Is That a Real Gun Or a Toy?
June 6, 2006 — -- Toy guns look more and more like real guns, and real guns look more and more like toy guns -- and New York City Mayor Michael Bloomberg sees in this a real threat to police officers and the public.
Back in 1999, the New York City Council passed a law requiring that toy guns be painted fluorescent to make them easily identifiable as toys. But now that real guns are colored with the same fluorescent paint, they look like toys.
As part of a larger piece of gun legislation, Bloomberg wants to ban the selling of gun coloration or paint kits to anyone in New York City's five boroughs.
Bloomberg and City Council Speaker Christine Quinn say these paint kits make real guns look like toys, putting police officers and children in danger. Mayor Bloomberg held up a toy gun and a real gun that had been colored using a paint kit to demonstrate how indistinguishable the guns would be to a police officer who might be confronting a person with one of the disguised weapons.
But Steve Lauer said Bloomberg's demonstration was a foolish one because, said Lauer, the real gun was obvious: "Maybe the real gun is the one with a hole and a barrel?"
Lauer is the owner of Lauer Custom Weaponry in Chippewa Falls, Wis., and the inventor of Duracoat, a popular gun coloration chemical that has taken heat from Bloomberg. Lauer invented Duracoat more than a decade ago. He said he can't keep up with the abundance of phone and Internet orders for the product.
"Our customers are all avid hunters, law enforcement, not gang bangers," said Lauer. "We're not getting orders from New York City. Our sales records only show two orders placed from there, and same thing with Los Angeles. We're only getting order from movie makers."
Regardless of how many gun-coloration kits Lauer is selling in New York, 80 percent of the guns used in committing crimes there have come from out of state.
Lauer said he gets the largest amount of sales from California, Texas, Florida and Arizona. Many people overseas are also heavy purchasers of gun-coloration kits. "Just go to Google and type in Lauer. What comes up? Me, my site. Not Matt Lauer. I have a huge international presence."
Lauer insists that his product's popularity doesn't pose a safety threat. He said his gun-coloration kits don't contribute to injuries or deaths. He said he doesn't sell to criminals and when it comes to children's safety, the color has nothing to do with it. "Kids are in danger when they aren't educated on gun safety."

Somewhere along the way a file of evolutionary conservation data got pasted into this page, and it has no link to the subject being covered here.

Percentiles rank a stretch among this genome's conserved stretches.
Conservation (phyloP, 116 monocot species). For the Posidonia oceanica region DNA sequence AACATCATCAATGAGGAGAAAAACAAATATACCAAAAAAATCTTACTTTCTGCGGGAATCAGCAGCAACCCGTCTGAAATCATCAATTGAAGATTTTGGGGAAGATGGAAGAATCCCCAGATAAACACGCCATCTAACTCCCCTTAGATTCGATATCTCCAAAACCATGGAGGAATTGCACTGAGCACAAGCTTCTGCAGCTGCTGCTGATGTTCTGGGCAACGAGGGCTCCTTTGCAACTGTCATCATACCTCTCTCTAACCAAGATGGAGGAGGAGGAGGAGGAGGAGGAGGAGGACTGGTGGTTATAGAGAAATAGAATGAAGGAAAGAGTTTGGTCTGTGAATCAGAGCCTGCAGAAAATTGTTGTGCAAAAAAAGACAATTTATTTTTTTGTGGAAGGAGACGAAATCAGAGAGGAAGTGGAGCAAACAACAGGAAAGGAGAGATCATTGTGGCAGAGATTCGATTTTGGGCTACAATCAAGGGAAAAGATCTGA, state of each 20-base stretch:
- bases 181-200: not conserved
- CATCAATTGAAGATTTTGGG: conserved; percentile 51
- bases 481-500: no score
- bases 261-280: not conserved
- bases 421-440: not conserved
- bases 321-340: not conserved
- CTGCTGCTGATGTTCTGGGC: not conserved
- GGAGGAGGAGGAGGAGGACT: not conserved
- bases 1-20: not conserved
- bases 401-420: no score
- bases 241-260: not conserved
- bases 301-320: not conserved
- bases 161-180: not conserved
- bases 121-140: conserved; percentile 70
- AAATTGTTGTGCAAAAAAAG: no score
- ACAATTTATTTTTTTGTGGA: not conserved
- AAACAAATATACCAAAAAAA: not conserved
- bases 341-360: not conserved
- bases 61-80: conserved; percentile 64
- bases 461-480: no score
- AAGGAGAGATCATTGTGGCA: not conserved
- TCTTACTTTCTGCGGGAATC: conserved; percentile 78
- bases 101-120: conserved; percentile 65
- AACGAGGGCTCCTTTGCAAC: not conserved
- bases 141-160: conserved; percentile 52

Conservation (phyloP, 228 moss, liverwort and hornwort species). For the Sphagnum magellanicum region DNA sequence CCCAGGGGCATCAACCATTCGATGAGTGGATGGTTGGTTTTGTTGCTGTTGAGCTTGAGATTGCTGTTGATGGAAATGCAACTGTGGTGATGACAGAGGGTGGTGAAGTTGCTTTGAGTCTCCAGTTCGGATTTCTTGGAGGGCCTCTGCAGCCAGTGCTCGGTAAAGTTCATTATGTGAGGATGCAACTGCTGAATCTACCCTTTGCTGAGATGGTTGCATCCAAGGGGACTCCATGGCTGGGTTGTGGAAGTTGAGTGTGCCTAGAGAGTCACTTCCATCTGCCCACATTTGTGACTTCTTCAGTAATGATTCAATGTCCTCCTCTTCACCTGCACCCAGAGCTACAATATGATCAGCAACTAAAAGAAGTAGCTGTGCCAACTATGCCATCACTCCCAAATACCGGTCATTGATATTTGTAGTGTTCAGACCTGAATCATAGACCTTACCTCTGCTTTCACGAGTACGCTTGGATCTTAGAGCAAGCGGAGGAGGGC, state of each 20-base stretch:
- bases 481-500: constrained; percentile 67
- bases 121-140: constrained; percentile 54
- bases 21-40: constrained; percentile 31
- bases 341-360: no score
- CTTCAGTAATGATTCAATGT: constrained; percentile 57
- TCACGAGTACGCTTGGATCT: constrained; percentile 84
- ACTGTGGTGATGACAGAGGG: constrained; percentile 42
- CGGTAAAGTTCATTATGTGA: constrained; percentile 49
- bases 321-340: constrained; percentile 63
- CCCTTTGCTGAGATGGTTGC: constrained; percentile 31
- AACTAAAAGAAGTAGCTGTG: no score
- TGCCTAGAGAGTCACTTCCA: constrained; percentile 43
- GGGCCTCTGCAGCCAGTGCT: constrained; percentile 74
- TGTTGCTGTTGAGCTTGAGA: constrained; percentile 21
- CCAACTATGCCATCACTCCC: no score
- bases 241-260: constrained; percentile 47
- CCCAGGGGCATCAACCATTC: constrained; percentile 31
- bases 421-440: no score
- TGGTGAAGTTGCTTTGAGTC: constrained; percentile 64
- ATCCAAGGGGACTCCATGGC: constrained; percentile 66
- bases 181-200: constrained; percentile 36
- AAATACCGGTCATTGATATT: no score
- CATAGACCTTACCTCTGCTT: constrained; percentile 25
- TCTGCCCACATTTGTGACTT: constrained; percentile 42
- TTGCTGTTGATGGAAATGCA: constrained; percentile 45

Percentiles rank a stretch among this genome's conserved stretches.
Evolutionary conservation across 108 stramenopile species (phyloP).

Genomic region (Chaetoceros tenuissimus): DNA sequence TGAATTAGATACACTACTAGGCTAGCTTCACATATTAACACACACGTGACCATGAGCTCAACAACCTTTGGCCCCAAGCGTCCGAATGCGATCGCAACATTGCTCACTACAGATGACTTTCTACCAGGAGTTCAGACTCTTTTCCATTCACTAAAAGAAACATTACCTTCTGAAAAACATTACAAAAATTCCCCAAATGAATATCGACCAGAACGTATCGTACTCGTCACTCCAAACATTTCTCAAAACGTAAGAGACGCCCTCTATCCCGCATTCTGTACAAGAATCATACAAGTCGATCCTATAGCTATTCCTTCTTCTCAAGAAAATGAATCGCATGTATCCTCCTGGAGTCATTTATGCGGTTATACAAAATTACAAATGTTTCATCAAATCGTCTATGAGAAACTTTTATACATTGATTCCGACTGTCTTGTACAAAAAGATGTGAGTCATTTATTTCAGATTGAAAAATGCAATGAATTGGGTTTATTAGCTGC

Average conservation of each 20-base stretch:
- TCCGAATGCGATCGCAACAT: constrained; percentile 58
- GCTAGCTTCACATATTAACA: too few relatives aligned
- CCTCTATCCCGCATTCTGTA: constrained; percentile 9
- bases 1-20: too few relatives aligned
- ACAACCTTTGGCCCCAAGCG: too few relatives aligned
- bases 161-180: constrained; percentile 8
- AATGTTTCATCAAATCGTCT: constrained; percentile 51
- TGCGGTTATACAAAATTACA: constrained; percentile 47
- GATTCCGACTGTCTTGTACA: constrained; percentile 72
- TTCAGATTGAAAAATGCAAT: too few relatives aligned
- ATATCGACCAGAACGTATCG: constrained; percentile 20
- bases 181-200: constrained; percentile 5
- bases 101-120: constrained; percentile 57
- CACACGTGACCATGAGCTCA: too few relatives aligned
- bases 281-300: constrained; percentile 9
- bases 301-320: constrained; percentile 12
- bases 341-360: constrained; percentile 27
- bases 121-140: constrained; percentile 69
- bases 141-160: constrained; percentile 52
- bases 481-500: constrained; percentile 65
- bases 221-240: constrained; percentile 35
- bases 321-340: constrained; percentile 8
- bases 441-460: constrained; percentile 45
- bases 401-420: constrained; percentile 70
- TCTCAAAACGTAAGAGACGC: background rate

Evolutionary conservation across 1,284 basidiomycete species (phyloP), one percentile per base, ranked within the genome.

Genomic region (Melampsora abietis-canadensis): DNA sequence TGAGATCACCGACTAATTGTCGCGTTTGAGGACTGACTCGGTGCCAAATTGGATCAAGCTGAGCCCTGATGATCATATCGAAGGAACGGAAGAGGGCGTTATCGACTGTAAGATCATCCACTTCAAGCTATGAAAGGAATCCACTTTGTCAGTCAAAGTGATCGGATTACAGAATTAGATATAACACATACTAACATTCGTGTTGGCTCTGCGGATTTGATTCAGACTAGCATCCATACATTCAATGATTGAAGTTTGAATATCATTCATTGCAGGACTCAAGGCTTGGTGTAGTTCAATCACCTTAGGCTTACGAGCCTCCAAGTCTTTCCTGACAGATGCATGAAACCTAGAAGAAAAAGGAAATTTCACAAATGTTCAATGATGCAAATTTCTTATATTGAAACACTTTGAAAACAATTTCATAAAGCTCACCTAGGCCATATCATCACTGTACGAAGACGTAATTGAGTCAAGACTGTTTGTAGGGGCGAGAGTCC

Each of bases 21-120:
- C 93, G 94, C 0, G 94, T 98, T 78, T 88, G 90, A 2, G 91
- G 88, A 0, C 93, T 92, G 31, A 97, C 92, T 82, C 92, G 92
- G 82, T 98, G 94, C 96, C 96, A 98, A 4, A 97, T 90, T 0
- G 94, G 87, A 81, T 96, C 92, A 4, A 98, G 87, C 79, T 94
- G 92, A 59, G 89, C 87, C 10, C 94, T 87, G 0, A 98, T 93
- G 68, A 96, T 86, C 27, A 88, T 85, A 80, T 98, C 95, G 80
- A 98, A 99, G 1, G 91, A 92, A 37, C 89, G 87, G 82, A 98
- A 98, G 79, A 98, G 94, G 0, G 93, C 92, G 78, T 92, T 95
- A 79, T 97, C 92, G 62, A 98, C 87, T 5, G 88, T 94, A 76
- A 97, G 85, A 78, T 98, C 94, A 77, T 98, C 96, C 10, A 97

Lauer doesn't buy Bloomberg's argument that coloring guns puts kids in harm's way by making them believe the gun is a toy when it's real. "That's never happened before; the scenario is a figment of someone's imagination."
But Bloomberg is convinced that gun-coloration kits put kids in danger; even if a single death happens as a result of someone thinking these guns are toys, that's one death too many, the mayor said.
Already, one child is killed every three hours in the United States by gunfire, according to the Children's Defense Fund and National Center for Health Statistics. The New York City Council reports that more than 300 New Yorkers, many of them children, were killed with illegal guns last year alone.
At least three companies are selling these kits on the Internet: KG Industries in Hayward, Wis., Brownell's Inc. in Montezuma, Iowa, and Lauer's Custom Weaponry.
Bloomberg is the first official to try to enact legislation that would make gun coloration a crime. Under Bloomberg's proposed legislation, if someone uses, buys or sells gun-coloration kits they could face up to a year in jail, a fine of $1,000, or both.
Lauer said Bloomberg's attempt to ban these coloration kits won't do anything to curb crime -- or gun coloring. "Criminals will just go get a spray can."
The National Rifle Association shares Lauer's sentiment. "Banning paint is not going to stop crime. The color of the gun doesn't matter. It's the criminals, not the color of the gun that's the problem. Bloomberg doesn't get that simple concept," said Andrew Arylanandam, director of public affairs for the NRA.
Lauer said he sells the gun paint mainly to law enforcement and the military, who either want to camouflage their guns or make them more visible in low-light situations. Lauer said he "rounds out" his sales by selling to the general public. "Women shooters like to accessorize. They like their gun to match their earrings," he said.
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